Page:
Haroldo de Campos (1929–2003), his brother Augusto de Campos (b. 1931), and Décio Pignatari (1927–2012) started the Concrete poetry movement and then formed the Noigandres group in 1952. Over the course of the next ten years they published five issues of the eponymous magazine. The members of the Noigandres group reached out to intellectuals, painters, and sculptors who all joined forces in São Paulo in 1952, the year the Grupo ruptura was founded [see the ICAA Digital Archive (1085337)]. This essay explains how the painter José Roberto Aguilar, the director of the Casa de Rosas in São Paulo, tried to build a bridge between Concrete art and Concrete poetry by showing each one’s basic principles and inviting artists to “transcribe” onto the floor some short poems written by Concrete poets; these included, on the ground floor, Augusto de Campos as seen by Ze Netto, Haroldo de Campos as interpreted by Marco Giannotti, and Décio Pignatari. Upstairs, walls were hung with works by the main Concrete artists who participated in the original exhibition in 1956: Geraldo de Barros, Lygia Clark, Hermelindo Fiaminghi, Lygia Pape, and Amílcar de Castro, among others. One room was set aside for Waldemar Cordeiro and a twenty-meter long parangolé in memory of Hélio Oiticica—with whom they shared personal, but not theoretical bonds—who died in 1980.
[For more information about this landmark event in 1956, see “Esposição Nacional de Arte Concreta” (1305788) by Miguel Germano; “Exposição nacional de arte concreta: artes visuais poesia” (1232176) and “Teoria e prática do concretismo carioca” (1087287) by Waldemar Cordeiro; “Arte concreta no Brasil: etapas da pintura contemporânea” (1090830), “O Grupo de São Paulo: I Exposição Nacional de Arte Concreta” (1087166), and “I Exposição Nacional de Arte Concreta: - O grupo do Rio” (1090217) by Ferreira Gullar; “Arte concreta: objeto e objetivo” (1087349) by Décio Pignatari; and “Exposição Nacional de Arte Concreta” (1087109) by Jose Vieira.]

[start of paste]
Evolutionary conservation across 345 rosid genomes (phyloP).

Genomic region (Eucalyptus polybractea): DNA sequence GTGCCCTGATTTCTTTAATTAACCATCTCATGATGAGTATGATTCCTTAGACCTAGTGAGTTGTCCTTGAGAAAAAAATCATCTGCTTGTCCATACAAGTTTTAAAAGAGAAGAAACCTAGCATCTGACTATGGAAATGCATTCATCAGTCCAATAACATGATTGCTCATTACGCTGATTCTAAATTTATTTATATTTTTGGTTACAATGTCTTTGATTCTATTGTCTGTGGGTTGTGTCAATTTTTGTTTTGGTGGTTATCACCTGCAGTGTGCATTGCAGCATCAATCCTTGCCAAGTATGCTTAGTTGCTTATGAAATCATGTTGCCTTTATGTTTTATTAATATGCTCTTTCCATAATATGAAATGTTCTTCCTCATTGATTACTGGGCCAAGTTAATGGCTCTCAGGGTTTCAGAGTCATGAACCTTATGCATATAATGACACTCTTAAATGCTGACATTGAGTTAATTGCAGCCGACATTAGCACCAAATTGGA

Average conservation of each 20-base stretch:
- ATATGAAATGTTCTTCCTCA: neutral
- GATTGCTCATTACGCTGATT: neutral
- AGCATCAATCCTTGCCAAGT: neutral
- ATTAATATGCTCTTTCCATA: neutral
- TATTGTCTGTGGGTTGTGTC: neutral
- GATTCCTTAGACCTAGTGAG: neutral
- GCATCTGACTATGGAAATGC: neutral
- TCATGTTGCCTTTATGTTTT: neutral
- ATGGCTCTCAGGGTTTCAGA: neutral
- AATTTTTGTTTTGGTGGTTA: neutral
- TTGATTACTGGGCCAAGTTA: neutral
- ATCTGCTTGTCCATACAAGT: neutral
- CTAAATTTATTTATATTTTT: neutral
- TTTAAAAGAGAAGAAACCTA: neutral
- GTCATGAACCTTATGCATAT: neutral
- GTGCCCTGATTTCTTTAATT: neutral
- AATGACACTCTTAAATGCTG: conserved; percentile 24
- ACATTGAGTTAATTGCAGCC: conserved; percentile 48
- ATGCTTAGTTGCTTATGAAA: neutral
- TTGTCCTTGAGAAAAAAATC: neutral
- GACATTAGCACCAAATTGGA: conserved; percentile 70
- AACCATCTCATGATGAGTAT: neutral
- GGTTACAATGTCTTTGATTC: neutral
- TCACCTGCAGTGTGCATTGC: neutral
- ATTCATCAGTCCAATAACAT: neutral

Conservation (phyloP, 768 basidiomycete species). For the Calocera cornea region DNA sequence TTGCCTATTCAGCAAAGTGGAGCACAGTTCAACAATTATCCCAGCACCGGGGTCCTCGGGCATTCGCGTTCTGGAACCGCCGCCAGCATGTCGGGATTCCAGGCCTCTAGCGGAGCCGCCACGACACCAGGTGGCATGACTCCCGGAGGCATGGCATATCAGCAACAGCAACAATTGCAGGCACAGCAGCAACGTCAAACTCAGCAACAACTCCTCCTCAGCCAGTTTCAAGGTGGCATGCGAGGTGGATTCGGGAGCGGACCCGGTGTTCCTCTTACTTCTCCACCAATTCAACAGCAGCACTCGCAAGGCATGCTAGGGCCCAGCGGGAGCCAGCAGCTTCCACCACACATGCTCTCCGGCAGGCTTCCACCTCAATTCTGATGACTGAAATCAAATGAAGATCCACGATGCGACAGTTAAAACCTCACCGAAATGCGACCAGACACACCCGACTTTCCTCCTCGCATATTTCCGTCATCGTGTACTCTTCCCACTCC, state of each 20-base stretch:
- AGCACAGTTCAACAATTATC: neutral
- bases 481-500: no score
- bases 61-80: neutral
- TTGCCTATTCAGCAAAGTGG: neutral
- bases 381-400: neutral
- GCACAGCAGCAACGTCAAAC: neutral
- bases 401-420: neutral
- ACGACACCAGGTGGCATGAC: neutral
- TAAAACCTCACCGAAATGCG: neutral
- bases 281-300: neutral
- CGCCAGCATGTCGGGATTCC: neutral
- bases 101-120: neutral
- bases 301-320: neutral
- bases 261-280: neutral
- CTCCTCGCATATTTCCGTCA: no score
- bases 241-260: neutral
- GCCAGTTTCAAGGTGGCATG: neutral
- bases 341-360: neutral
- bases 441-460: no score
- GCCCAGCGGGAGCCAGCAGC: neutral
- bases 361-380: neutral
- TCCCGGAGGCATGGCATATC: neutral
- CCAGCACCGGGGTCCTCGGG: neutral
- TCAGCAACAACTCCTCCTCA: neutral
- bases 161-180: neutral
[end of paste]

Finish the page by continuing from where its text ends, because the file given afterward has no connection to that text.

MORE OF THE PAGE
Hélio Oiticica (1937–80) studied painting under Ivan Serpa in 1954 at the MAM-RJ (Museu de Arte Moderna do Rio de Janeiro). He later joined the Grupo Frente (where he was also mentored by Serpa) and the Neo-Concrete art movement (quite some time after it started). In addition to his geometric paintings (the series known as Metaesquemas), which he made while he was still Serpa’s student, Oiticia also produced participatory performance art. His parangolés (1964), or “inhabitable paintings,” were capes, flags, and tents made with layers of painted fabric, plastic, screens, ropes, and other miscellaneous items. These works are representative of his experimentation with the concept of color-as-form and his relationship with the environment. They were originally intended to be worn by the dancers in the Escola de Samba de Mangueira to create an effect of “color in motion.”
[For Oiticica’s other writings on this subject, see: “Parangolé: da anti-arte as apropriações ambientais de Oiticica” (1110631) and “Tropicália” (1074985).]